I spoke to hemp experts and found that while a bottle can be made the challenge is water absorption over time. I found a solution to that problem from an FDA approved food product designed by some folks at MIT that could coat the inside of the bottle. It would then prevent the water absorption like a repellent. But it wasn’t on market and had some years to go before it could ever be used in scale. Plus, nobody at MIT would return my emails.
In addition to that, I found out that manufacturing would be a huge cost. If you wanted a water bottle company to take on the task using hemp, it would require a ton of different equipment for processing. This means big cash.
I decided this path wasn’t for me and crossed it off the list.
Because I cared about so many different topics I created a blog called The Blue Dot Post. I started waking up each day at 4 am and wrote articles, hundreds of articles! I got some other great people to work with me and contribute and after a year I didn’t really know what this thing was yet or how to monetize it.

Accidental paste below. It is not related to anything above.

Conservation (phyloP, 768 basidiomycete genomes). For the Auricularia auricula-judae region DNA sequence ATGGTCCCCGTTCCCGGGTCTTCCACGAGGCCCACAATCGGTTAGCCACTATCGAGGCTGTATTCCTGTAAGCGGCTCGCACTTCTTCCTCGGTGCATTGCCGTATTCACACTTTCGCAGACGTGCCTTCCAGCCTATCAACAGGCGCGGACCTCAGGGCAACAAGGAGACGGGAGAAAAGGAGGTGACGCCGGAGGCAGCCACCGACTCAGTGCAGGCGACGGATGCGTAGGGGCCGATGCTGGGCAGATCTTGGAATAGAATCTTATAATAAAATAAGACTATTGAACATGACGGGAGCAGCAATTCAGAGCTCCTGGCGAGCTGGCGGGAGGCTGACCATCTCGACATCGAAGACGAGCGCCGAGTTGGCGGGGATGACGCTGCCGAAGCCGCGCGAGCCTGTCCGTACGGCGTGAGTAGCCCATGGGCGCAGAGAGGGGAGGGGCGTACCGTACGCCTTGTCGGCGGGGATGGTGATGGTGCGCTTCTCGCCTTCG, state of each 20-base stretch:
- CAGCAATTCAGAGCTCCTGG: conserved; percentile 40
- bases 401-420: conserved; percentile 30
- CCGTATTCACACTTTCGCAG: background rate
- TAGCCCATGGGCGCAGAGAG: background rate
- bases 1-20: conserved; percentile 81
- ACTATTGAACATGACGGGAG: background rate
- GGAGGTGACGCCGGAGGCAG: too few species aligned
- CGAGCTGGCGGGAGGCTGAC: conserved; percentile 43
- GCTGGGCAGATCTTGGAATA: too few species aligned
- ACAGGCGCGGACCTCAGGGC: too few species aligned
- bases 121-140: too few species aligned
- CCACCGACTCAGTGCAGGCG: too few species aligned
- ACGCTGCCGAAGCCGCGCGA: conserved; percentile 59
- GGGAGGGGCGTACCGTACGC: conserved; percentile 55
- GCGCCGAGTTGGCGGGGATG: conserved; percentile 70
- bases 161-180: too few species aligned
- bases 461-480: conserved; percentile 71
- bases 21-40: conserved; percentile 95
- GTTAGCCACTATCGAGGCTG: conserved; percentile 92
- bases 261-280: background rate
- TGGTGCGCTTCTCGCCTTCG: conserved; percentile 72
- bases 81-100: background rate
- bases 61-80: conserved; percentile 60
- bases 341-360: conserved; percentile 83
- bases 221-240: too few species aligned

I took audience development classes, writing classes and learned a ton.
I knew I had to get more niche and decided to focus on deforestation. I was guest posting and learning a ton!
During this time I also did volunteer work that gave me exposure to new things and helped me develop a lot of skills I use today as an entrepreneur.
But I never really created a business, just a hobby.
A combination of things led me to clarity.
- Working for other people first for experience
- Doing volunteer work
- Just starting and trying things so I can cross them off the list if they didn’t
- Ongoing education (reading, research, podcasts)
- Self-inventory exercises
After two years of writing, reading, and learning I picked up a book called 6 Months to 6 Figures by Peter Voogd. I needed to figure out how to make money with my ideas but this actually gave me solutions to finding the right idea.
Peter does a great job of providing exercises I now call, self-inventory, to help you narrow down what is not only important to you but what would make the most sense for you to pursue. There’s a difference.